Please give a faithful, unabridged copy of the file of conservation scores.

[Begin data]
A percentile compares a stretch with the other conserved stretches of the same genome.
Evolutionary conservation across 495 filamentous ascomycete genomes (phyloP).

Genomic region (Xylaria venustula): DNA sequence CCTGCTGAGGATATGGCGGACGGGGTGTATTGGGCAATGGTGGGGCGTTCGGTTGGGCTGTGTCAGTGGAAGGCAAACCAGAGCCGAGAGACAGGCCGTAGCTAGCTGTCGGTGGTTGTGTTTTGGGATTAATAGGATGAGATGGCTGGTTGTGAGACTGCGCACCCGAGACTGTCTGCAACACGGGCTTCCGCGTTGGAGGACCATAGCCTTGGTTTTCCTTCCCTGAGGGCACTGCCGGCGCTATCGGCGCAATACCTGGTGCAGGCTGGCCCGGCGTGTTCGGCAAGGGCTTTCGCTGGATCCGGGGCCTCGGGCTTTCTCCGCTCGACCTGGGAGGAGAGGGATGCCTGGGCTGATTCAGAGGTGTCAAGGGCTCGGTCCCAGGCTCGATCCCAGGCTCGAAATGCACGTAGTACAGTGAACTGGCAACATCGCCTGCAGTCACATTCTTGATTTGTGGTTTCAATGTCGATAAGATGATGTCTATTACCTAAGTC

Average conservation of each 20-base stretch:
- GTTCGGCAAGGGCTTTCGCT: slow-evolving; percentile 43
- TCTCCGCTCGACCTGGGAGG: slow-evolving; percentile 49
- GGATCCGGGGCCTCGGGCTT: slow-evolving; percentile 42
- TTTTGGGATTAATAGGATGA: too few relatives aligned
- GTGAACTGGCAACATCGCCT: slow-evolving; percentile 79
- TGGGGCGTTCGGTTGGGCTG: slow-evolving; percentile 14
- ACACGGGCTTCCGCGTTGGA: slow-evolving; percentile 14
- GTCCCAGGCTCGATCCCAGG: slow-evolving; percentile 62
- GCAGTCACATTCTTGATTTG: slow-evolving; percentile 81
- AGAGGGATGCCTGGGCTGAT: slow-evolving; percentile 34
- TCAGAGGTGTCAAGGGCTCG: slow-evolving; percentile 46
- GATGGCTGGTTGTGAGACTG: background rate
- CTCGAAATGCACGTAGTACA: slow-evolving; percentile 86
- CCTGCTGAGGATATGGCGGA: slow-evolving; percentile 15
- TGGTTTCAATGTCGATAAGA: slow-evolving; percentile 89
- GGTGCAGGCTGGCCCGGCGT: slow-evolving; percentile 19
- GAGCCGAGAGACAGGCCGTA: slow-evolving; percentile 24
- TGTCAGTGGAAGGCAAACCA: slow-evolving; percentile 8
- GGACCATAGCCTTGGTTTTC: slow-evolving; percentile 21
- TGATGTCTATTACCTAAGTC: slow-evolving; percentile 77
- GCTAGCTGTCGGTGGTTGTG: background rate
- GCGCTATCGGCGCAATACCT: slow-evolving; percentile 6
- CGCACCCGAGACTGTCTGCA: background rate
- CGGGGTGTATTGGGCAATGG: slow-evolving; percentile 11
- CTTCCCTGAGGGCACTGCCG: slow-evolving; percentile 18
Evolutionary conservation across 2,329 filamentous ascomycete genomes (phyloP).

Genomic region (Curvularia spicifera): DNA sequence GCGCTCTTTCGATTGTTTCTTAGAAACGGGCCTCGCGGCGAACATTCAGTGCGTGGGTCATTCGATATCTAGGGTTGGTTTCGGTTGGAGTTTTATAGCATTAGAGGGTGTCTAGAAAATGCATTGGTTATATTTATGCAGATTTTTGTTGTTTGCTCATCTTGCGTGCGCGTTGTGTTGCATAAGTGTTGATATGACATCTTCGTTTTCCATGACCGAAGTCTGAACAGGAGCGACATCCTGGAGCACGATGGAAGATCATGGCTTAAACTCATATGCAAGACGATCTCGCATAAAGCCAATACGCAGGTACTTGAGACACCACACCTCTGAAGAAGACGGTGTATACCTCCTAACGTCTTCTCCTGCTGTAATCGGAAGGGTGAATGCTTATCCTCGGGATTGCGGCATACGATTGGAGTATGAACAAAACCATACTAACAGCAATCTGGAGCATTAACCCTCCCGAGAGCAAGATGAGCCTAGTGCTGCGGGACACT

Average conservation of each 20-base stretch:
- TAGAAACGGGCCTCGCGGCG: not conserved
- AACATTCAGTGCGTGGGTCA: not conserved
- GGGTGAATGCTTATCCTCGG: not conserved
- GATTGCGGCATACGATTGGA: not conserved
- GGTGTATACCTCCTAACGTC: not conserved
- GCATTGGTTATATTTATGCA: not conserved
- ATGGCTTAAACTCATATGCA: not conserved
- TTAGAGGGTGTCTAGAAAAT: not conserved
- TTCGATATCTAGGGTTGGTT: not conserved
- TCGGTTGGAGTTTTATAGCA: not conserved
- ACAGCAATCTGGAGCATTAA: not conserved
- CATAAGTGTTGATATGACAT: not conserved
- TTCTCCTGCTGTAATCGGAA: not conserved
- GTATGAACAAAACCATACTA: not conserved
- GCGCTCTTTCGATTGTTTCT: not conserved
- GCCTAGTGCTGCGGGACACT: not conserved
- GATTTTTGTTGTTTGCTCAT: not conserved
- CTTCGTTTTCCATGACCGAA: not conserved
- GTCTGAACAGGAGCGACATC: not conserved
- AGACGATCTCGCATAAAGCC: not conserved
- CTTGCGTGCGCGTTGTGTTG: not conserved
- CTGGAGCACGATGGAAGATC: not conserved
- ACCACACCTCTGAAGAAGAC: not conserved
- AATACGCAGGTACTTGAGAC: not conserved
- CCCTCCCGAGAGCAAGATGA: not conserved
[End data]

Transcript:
A percentile compares a stretch with the other conserved stretches of the same genome.
Evolutionary conservation across 495 filamentous ascomycete genomes (phyloP).

Genomic region (Xylaria venustula): DNA sequence CCTGCTGAGGATATGGCGGACGGGGTGTATTGGGCAATGGTGGGGCGTTCGGTTGGGCTGTGTCAGTGGAAGGCAAACCAGAGCCGAGAGACAGGCCGTAGCTAGCTGTCGGTGGTTGTGTTTTGGGATTAATAGGATGAGATGGCTGGTTGTGAGACTGCGCACCCGAGACTGTCTGCAACACGGGCTTCCGCGTTGGAGGACCATAGCCTTGGTTTTCCTTCCCTGAGGGCACTGCCGGCGCTATCGGCGCAATACCTGGTGCAGGCTGGCCCGGCGTGTTCGGCAAGGGCTTTCGCTGGATCCGGGGCCTCGGGCTTTCTCCGCTCGACCTGGGAGGAGAGGGATGCCTGGGCTGATTCAGAGGTGTCAAGGGCTCGGTCCCAGGCTCGATCCCAGGCTCGAAATGCACGTAGTACAGTGAACTGGCAACATCGCCTGCAGTCACATTCTTGATTTGTGGTTTCAATGTCGATAAGATGATGTCTATTACCTAAGTC

Average conservation of each 20-base stretch:
- GTTCGGCAAGGGCTTTCGCT: slow-evolving; percentile 43
- TCTCCGCTCGACCTGGGAGG: slow-evolving; percentile 49
- GGATCCGGGGCCTCGGGCTT: slow-evolving; percentile 42
- TTTTGGGATTAATAGGATGA: too few relatives aligned
- GTGAACTGGCAACATCGCCT: slow-evolving; percentile 79
- TGGGGCGTTCGGTTGGGCTG: slow-evolving; percentile 14
- ACACGGGCTTCCGCGTTGGA: slow-evolving; percentile 14
- GTCCCAGGCTCGATCCCAGG: slow-evolving; percentile 62
- GCAGTCACATTCTTGATTTG: slow-evolving; percentile 81
- AGAGGGATGCCTGGGCTGAT: slow-evolving; percentile 34
- TCAGAGGTGTCAAGGGCTCG: slow-evolving; percentile 46
- GATGGCTGGTTGTGAGACTG: background rate
- CTCGAAATGCACGTAGTACA: slow-evolving; percentile 86
- CCTGCTGAGGATATGGCGGA: slow-evolving; percentile 15
- TGGTTTCAATGTCGATAAGA: slow-evolving; percentile 89
- GGTGCAGGCTGGCCCGGCGT: slow-evolving; percentile 19
- GAGCCGAGAGACAGGCCGTA: slow-evolving; percentile 24
- TGTCAGTGGAAGGCAAACCA: slow-evolving; percentile 8
- GGACCATAGCCTTGGTTTTC: slow-evolving; percentile 21
- TGATGTCTATTACCTAAGTC: slow-evolving; percentile 77
- GCTAGCTGTCGGTGGTTGTG: background rate
- GCGCTATCGGCGCAATACCT: slow-evolving; percentile 6
- CGCACCCGAGACTGTCTGCA: background rate
- CGGGGTGTATTGGGCAATGG: slow-evolving; percentile 11
- CTTCCCTGAGGGCACTGCCG: slow-evolving; percentile 18
Evolutionary conservation across 2,329 filamentous ascomycete genomes (phyloP).

Genomic region (Curvularia spicifera): DNA sequence GCGCTCTTTCGATTGTTTCTTAGAAACGGGCCTCGCGGCGAACATTCAGTGCGTGGGTCATTCGATATCTAGGGTTGGTTTCGGTTGGAGTTTTATAGCATTAGAGGGTGTCTAGAAAATGCATTGGTTATATTTATGCAGATTTTTGTTGTTTGCTCATCTTGCGTGCGCGTTGTGTTGCATAAGTGTTGATATGACATCTTCGTTTTCCATGACCGAAGTCTGAACAGGAGCGACATCCTGGAGCACGATGGAAGATCATGGCTTAAACTCATATGCAAGACGATCTCGCATAAAGCCAATACGCAGGTACTTGAGACACCACACCTCTGAAGAAGACGGTGTATACCTCCTAACGTCTTCTCCTGCTGTAATCGGAAGGGTGAATGCTTATCCTCGGGATTGCGGCATACGATTGGAGTATGAACAAAACCATACTAACAGCAATCTGGAGCATTAACCCTCCCGAGAGCAAGATGAGCCTAGTGCTGCGGGACACT

Average conservation of each 20-base stretch:
- TAGAAACGGGCCTCGCGGCG: not conserved
- AACATTCAGTGCGTGGGTCA: not conserved
- GGGTGAATGCTTATCCTCGG: not conserved
- GATTGCGGCATACGATTGGA: not conserved
- GGTGTATACCTCCTAACGTC: not conserved
- GCATTGGTTATATTTATGCA: not conserved
- ATGGCTTAAACTCATATGCA: not conserved
- TTAGAGGGTGTCTAGAAAAT: not conserved
- TTCGATATCTAGGGTTGGTT: not conserved
- TCGGTTGGAGTTTTATAGCA: not conserved
- ACAGCAATCTGGAGCATTAA: not conserved
- CATAAGTGTTGATATGACAT: not conserved
- TTCTCCTGCTGTAATCGGAA: not conserved
- GTATGAACAAAACCATACTA: not conserved
- GCGCTCTTTCGATTGTTTCT: not conserved
- GCCTAGTGCTGCGGGACACT: not conserved
- GATTTTTGTTGTTTGCTCAT: not conserved
- CTTCGTTTTCCATGACCGAA: not conserved
- GTCTGAACAGGAGCGACATC: not conserved
- AGACGATCTCGCATAAAGCC: not conserved
- CTTGCGTGCGCGTTGTGTTG: not conserved
- CTGGAGCACGATGGAAGATC: not conserved
- ACCACACCTCTGAAGAAGAC: not conserved
- AATACGCAGGTACTTGAGAC: not conserved
- CCCTCCCGAGAGCAAGATGA: not conserved